That doesn’t necessarily make this type of work any easier. But with a large number these proteins identified, work can at least begin on some of the most important proteins, further characterizing the association with their human host cells. Who knows, maybe it’s actually one of these oddball proteins that only sometimes associates with the plasma membrane that account for the low percentage of the protozoan becoming symptomatic. Time will tell…


Biller, L., Matthiesen, J., Kühne, V., Lotter, H., Handal, G., Nozaki, T., Saito-Nakano, Y., Schumann, M., Roeder, T., Roeder, E., Krause, E., & Bruchhaus, I. (2014). The Cell Surface Proteome of Entamoeba histolytica. Molecular & Cellular Proteomics, 13(1), 132-144.

Category Code: 79101 88231

Posted by Chris on February 7th, 2014  ⟩  0 comments

Apparently, I am a dog person. It might actually be truer to say that I like all animals, but I’m sure that if you were able to ask my dog her opinion, she would tell you: I am a dog person. As a product of my culture, I spend an inordinate amount of money and time on my dog. Studies show that Americans spent over $60 Billion on their pets in 2013, with slightly more than half of that on just their dogs alone. Specifically, nearly 46 million households have provided a comfortable, all-inclusive, resort-like home for nearly 80 million dogs in the United States in 2013. Those trends have been steadily increasing for years and do not look to taper off anytime soon.

As we improve the quality of life for our dogs, their life expectancy has increased, just like ours did in the throughout the 20th century. It’s no surprise, then, that dogs are seeing an increase in cancer rates, partially due to their extended life expectancies…again, similar to our own history of complications with increased life expectancy. One of the most common forms of bone cancer in dogs is called Osteosarcoma or OSA. Its prevalence most often strikes in larger, and older, dogs and accounts for about 85% of canine skeletal tumors. OSA CancerOSA occurs often around the leg joints and treatment usually involves amputation followed by chemotherapy. However, even with treatment, the prognosis is very poor. Approximately 90% of dogs succumb to metastasis and the average life expectancy, post treatment, is only 6 months. Tragically, there is just a 50% chance of surviving a year and but a 25% chance of our best friends surviving beyond that point.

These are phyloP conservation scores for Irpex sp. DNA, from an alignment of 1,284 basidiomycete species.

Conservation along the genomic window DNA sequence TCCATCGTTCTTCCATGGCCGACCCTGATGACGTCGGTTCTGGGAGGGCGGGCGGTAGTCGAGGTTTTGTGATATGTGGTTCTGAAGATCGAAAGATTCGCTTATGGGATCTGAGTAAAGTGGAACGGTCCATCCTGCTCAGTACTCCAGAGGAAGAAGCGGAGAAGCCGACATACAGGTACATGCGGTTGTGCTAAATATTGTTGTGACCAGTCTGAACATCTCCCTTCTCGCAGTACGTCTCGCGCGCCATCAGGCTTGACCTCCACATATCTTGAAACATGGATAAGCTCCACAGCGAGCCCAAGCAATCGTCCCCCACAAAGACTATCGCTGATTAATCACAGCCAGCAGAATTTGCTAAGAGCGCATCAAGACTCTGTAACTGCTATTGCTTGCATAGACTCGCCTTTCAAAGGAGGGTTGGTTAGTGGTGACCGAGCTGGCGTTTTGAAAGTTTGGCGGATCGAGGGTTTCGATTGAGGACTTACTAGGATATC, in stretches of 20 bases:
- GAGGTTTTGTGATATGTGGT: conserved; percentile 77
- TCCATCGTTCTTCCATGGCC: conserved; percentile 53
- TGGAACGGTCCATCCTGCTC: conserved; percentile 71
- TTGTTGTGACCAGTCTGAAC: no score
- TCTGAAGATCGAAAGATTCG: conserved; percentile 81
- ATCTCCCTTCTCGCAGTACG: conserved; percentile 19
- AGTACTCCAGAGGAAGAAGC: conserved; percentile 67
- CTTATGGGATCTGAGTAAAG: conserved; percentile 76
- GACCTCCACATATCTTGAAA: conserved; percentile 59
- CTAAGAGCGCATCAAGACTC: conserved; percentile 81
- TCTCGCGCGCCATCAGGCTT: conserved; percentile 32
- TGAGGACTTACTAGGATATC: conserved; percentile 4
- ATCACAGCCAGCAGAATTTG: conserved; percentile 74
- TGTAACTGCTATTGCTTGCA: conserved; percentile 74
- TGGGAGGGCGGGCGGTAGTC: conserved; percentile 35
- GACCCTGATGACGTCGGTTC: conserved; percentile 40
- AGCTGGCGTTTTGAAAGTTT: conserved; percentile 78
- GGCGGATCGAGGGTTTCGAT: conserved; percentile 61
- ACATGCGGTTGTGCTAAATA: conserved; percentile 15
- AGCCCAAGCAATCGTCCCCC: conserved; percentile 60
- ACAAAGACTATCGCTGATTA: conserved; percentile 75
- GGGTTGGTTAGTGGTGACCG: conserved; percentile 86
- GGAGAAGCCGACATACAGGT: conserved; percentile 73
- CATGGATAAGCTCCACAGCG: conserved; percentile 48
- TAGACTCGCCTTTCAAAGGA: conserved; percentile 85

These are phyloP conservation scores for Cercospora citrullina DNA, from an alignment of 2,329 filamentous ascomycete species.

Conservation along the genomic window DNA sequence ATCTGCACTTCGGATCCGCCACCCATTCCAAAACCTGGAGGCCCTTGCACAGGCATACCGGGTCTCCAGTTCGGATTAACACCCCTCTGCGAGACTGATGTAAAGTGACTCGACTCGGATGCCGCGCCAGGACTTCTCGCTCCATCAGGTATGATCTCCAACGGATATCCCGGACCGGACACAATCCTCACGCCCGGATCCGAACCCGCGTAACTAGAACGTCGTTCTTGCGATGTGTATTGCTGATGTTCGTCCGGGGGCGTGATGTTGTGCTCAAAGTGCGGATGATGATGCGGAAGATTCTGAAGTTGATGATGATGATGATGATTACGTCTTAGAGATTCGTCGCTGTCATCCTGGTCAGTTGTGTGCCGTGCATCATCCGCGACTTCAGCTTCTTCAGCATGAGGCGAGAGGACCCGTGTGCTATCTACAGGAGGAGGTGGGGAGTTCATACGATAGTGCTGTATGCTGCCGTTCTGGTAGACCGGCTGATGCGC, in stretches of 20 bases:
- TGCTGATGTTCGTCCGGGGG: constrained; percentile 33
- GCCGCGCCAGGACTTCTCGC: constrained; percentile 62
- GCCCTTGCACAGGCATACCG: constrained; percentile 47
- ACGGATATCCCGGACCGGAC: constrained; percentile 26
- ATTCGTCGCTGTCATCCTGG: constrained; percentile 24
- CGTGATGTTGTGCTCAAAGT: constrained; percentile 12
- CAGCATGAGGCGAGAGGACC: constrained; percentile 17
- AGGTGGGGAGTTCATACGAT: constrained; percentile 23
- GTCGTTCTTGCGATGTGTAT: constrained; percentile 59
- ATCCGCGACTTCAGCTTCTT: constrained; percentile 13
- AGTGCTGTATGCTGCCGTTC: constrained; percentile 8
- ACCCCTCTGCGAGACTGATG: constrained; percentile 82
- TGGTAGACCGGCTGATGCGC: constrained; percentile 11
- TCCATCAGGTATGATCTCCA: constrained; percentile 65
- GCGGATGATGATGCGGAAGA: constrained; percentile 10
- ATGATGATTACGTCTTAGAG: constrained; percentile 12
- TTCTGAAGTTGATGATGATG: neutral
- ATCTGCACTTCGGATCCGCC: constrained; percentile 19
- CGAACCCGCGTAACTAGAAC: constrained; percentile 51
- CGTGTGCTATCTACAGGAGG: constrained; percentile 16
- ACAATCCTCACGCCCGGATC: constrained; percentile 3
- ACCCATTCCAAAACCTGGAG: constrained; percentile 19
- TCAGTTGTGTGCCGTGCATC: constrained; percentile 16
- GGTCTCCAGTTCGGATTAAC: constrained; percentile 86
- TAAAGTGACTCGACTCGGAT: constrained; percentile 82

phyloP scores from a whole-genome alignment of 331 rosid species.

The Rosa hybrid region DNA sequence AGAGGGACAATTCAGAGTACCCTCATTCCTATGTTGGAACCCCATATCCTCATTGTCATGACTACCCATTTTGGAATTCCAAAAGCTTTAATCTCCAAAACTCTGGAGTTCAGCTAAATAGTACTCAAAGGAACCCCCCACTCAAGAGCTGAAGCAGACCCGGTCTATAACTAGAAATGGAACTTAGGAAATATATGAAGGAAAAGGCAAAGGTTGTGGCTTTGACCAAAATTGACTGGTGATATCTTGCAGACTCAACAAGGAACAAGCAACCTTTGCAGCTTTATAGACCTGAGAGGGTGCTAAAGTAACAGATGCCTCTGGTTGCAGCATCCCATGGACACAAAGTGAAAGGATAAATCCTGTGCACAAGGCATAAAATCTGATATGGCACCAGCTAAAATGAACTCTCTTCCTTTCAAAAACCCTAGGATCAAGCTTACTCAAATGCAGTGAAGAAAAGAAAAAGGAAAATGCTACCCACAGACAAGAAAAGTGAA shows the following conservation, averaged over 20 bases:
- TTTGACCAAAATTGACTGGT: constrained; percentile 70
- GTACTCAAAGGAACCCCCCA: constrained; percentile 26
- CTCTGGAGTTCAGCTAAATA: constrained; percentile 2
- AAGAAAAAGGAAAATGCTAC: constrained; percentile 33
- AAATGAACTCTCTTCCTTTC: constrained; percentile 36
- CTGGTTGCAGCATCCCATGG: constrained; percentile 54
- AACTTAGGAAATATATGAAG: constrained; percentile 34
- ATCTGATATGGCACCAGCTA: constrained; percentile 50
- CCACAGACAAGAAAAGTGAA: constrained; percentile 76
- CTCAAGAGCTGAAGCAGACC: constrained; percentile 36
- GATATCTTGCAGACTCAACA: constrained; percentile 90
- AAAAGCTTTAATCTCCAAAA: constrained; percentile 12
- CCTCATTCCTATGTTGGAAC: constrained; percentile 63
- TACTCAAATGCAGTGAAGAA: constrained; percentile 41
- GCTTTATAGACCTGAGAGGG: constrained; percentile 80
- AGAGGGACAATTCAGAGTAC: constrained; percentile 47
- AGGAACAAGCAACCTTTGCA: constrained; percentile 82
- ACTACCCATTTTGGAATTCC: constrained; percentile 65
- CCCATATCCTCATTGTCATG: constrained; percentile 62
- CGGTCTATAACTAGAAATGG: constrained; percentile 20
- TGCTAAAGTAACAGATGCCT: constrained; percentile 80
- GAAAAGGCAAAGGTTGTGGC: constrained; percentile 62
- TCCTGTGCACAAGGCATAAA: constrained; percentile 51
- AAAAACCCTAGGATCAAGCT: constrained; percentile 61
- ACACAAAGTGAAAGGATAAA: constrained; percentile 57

As with all cancers, the key to survival is earlier detection and earlier treatment/therapy. But it’s not as if our beloved pets can tell us when something hurts or just doesn't feel right. More often than not, they play through the pain, ignoring all but the worst of their injuries and ailments. And let’s face it, most of us pay less attention to the small clues they do give us than we should, further complicating the job of our veterinarians. To help address this tragic problem, a group from the College of Veterinary Medicine in Oregon, began the introductory process of identifying and defining the surface-exposed proteins (SEP) of OSA cancerous cells.

Milan Milovancev et al. used a biotinylation/streptavidin enrichment process to label and identify with Mass Spectrometry more than 100 putative SEP candidates from verified OSA cell lines as compared to normal osteoblasts. Utilizing the strength of the biotin-streptavidin association, Milovancev’s group biotinylated the surface-exposed proteins in the cells (for a similar system, see Gold Bio’s Biotin conjugation kits), lysed the cells to release the proteins and separated the biotinylated proteins using streptavidin-labeled beads…simple, clean and efficient.

Of course the enrichment process, by its own method, skews the quantification of the protein levels in the tumor cells. But the purpose of this study was only to find putative candidates, which can then be further studied in depth at a later time. To that end, Milovancev’s group set out to validate these initial results with secondary identification methods, such as RT-PCR, Western Blots and Immunocytochemistry. The follow up results mostly (but not completely) verified the results of the enrichment/MS identification method, meaning that while the system will do what it’s supposed to in general, Milovancev is just going to work harder to achieve a future, better refinement of the procedure.

As a dog person, I (and my dog) wish him well.


Milovancev, M., Hilgart-Martiszus, I., McNamara, M. J., Goodall, C. P., Seguin, B., Bracha, S., & Wickramasekara, S. I. (2013). Comparative analysis of the surface exposed proteome of two canine osteosarcoma cell lines and normal canine osteoblasts. BMC Veterinary Research, 9, 116.

Category Code: 79101 88231